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Aesop's Fables: Phaedrus

Book IV - IX. Vulpis et Caper (Perry 9)

Homo in periclum simul ac uenit callidus,
reperire effugium quaerit alterius malo.
Cum decidisset uulpes in puteum inscia
et altiore clauderetur margine,
deuenit hircus sitiens in eundem locum.
Simul rogauit, esset an dulcis liquor
et copiosus, illa fraudem moliens:
"Descende, amice; tanta bonitas est aquae,
uoluptas ut satiari non possit mea."
Immisit se barbatus. Tum uulpecula
euasit puteo, nixa celsis cornibus,
hircumque clauso liquit haerentem uado.

The Fox and the Goat (trans. C. Smart)

A crafty knave will make escape,
When once he gets into a scrape,
Still meditating self-defence,
At any other man's expense.
A Fox by some disaster fell
Into a deep and fenced well:
A thirsty Goat came down in haste,
And ask'd about the water's taste,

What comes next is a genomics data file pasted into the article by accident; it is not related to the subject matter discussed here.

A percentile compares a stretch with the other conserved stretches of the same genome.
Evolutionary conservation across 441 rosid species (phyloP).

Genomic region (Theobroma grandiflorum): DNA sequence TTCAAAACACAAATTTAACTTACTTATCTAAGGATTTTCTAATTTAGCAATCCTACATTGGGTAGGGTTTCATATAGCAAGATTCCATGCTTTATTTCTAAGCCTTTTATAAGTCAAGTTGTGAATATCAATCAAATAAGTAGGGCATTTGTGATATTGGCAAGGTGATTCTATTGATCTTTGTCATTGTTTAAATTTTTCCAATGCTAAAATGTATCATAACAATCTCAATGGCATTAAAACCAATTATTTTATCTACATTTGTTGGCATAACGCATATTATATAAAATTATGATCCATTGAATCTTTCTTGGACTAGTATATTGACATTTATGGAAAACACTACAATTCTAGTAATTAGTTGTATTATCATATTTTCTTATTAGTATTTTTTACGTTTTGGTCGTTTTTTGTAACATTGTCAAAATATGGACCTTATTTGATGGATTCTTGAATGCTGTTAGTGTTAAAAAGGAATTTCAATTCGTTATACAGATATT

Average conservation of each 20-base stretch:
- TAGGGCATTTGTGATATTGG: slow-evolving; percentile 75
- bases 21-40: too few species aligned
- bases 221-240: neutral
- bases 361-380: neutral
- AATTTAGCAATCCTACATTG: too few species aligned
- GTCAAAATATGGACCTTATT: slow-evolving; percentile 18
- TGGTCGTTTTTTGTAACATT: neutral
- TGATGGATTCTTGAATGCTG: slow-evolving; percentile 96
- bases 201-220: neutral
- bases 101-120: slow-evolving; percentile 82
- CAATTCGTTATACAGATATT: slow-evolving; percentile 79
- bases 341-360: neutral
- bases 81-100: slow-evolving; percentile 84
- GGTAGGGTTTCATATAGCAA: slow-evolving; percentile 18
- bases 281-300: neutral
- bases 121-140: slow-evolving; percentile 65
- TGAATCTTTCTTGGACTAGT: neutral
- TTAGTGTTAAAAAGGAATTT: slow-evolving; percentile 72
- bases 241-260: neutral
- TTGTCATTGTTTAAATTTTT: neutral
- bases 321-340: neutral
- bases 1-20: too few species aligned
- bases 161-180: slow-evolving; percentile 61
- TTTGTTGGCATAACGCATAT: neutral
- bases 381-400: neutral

If it was plentiful and sweet ?
At which the Fox, in rank deceit,
" So great the solace of the run,
I thought I never should have done.
Be quick, my friend, your sorrows drown,"
This said, the silly Goat comes down.
The subtle Fox herself avails,
And by his horns the mound she scales,
And leaves the Goat in all the mire,
To gratify his heart's desire.

Latin text from Phaedrus at The Latin Library (Ad Fontes), English translations from The Fables of Phaedrus Translated into English Verse by Christopher Smart (London: 1913). Ben Perry, Babrius and Phaedrus (Loeb), contains the Latin texts of Phaedrus, with a facing English translation, along with a valuable appendix listing all the Aesop's fables attested in Greek and/or in Latin. Invaluable.